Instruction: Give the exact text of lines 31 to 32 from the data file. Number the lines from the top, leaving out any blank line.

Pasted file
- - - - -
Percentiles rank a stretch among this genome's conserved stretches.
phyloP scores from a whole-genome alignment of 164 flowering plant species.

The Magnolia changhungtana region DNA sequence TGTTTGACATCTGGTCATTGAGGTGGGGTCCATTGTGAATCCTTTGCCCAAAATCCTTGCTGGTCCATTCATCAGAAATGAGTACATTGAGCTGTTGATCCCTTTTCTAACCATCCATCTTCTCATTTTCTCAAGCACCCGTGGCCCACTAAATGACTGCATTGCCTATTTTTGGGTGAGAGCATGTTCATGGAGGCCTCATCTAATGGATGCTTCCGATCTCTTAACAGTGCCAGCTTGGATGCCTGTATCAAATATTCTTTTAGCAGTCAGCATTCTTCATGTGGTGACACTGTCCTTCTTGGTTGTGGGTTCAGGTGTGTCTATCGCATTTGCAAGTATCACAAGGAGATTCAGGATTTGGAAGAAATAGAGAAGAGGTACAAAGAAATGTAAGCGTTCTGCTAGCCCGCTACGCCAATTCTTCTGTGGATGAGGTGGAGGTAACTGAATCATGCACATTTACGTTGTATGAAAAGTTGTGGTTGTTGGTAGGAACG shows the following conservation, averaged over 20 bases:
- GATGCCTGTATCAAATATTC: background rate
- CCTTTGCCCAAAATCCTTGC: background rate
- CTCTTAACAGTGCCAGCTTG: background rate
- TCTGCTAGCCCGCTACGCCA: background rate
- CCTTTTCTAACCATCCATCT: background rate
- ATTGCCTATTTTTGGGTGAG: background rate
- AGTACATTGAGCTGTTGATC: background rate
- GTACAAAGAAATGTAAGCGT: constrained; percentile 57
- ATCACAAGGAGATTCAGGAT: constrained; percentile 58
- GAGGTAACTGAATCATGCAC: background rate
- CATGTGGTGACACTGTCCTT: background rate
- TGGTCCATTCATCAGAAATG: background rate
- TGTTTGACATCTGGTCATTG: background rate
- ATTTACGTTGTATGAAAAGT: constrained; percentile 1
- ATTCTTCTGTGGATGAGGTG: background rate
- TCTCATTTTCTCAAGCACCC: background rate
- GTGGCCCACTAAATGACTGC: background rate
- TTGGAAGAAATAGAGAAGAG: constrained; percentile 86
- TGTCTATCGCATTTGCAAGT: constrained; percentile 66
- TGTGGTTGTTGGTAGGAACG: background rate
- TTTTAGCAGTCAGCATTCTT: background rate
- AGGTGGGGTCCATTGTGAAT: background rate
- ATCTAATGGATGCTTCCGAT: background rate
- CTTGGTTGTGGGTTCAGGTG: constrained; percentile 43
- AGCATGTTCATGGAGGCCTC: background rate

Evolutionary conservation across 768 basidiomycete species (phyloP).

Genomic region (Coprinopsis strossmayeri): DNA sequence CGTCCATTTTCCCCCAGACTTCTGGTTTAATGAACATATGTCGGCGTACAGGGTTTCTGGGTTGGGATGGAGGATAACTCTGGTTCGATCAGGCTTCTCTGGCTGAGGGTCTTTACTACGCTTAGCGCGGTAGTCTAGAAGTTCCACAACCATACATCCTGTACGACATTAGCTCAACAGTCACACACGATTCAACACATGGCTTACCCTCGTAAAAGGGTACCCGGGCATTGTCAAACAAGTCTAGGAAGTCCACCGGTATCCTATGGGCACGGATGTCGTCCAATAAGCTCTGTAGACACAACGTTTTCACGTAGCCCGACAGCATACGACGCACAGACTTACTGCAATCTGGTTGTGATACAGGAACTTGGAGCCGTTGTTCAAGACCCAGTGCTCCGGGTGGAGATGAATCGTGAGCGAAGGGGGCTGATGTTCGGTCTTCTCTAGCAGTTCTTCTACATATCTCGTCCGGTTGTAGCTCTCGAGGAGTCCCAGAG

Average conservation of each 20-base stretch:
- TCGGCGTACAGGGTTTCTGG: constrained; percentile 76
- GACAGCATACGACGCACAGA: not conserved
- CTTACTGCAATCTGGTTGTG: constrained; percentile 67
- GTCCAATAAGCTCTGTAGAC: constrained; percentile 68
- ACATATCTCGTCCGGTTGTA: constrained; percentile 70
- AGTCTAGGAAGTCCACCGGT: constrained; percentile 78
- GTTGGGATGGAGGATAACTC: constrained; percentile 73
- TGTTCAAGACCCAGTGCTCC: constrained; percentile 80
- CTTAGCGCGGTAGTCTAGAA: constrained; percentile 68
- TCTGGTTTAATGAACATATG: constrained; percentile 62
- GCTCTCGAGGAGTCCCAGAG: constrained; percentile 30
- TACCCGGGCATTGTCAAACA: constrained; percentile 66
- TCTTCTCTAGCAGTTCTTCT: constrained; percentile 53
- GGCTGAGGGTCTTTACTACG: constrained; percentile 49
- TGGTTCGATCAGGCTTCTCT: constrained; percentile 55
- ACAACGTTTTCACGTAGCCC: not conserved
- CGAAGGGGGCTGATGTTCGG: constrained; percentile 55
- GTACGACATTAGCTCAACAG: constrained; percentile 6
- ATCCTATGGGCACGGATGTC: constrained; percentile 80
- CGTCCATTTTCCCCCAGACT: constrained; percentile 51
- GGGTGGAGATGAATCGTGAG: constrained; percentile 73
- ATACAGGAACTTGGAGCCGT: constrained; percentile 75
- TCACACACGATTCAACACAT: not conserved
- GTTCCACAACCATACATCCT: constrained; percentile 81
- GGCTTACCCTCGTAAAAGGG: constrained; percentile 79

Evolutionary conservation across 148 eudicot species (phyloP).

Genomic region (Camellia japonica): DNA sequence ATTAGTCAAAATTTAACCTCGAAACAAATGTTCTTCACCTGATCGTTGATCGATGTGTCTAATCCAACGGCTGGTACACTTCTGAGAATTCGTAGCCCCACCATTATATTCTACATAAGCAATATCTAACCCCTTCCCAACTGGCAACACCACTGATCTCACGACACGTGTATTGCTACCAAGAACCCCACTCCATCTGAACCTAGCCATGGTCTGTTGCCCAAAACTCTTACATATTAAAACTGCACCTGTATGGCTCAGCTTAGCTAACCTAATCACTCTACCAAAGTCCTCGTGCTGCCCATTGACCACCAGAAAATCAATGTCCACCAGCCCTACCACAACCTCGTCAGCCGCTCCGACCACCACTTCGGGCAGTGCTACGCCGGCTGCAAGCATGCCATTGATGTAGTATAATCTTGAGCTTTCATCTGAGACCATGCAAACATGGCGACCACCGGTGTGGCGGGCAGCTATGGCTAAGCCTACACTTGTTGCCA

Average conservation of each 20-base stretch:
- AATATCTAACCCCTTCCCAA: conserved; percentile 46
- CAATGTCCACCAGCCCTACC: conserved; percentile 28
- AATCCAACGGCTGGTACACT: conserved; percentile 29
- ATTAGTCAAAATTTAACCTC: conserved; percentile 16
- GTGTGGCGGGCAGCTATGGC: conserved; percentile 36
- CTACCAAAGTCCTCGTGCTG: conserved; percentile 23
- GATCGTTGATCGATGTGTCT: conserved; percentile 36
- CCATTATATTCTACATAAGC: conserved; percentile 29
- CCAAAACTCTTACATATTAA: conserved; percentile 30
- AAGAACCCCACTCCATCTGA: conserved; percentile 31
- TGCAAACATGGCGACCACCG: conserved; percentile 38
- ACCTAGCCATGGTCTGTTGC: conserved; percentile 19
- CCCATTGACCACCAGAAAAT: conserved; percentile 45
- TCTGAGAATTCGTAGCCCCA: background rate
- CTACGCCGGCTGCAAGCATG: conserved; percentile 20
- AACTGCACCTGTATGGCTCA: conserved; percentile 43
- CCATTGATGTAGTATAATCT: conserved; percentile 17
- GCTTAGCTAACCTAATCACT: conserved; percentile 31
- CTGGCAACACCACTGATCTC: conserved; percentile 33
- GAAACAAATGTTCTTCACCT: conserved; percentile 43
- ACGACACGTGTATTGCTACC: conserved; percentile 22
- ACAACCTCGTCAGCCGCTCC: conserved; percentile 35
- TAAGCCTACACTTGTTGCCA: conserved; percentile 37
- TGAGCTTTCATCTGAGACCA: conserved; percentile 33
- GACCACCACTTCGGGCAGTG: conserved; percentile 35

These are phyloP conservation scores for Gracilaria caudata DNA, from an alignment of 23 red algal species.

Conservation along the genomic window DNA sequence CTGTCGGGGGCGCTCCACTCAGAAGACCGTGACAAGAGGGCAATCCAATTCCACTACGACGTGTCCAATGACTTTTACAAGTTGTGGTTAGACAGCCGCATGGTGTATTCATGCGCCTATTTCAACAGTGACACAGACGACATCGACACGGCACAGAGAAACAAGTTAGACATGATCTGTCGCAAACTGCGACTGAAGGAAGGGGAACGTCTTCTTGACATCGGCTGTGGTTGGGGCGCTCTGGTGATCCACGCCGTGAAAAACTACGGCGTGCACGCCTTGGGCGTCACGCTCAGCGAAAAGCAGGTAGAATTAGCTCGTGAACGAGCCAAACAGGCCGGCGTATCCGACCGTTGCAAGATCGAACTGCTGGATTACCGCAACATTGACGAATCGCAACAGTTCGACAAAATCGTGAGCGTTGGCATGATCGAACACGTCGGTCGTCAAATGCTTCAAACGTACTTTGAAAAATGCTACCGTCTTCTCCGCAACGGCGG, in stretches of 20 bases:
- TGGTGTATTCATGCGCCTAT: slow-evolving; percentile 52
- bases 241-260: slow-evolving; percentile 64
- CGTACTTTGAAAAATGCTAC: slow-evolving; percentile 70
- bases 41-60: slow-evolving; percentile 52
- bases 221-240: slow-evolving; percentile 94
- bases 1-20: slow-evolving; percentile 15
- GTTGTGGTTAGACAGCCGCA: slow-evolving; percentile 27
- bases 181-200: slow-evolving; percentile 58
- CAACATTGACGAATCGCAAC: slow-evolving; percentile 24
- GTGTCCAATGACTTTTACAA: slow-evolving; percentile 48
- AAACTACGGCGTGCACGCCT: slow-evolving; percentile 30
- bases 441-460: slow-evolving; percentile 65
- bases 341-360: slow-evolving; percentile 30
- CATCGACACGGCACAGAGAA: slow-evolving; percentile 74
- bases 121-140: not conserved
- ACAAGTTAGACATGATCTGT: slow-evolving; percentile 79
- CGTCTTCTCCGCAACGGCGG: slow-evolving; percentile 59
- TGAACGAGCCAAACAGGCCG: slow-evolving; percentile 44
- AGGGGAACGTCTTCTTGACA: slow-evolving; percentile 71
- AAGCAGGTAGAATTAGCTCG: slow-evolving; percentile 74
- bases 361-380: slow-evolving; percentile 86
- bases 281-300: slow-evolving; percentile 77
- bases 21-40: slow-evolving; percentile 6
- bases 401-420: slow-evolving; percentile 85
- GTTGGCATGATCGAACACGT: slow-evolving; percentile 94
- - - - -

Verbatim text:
Average conservation of each 20-base stretch:
- TCGGCGTACAGGGTTTCTGG: constrained; percentile 76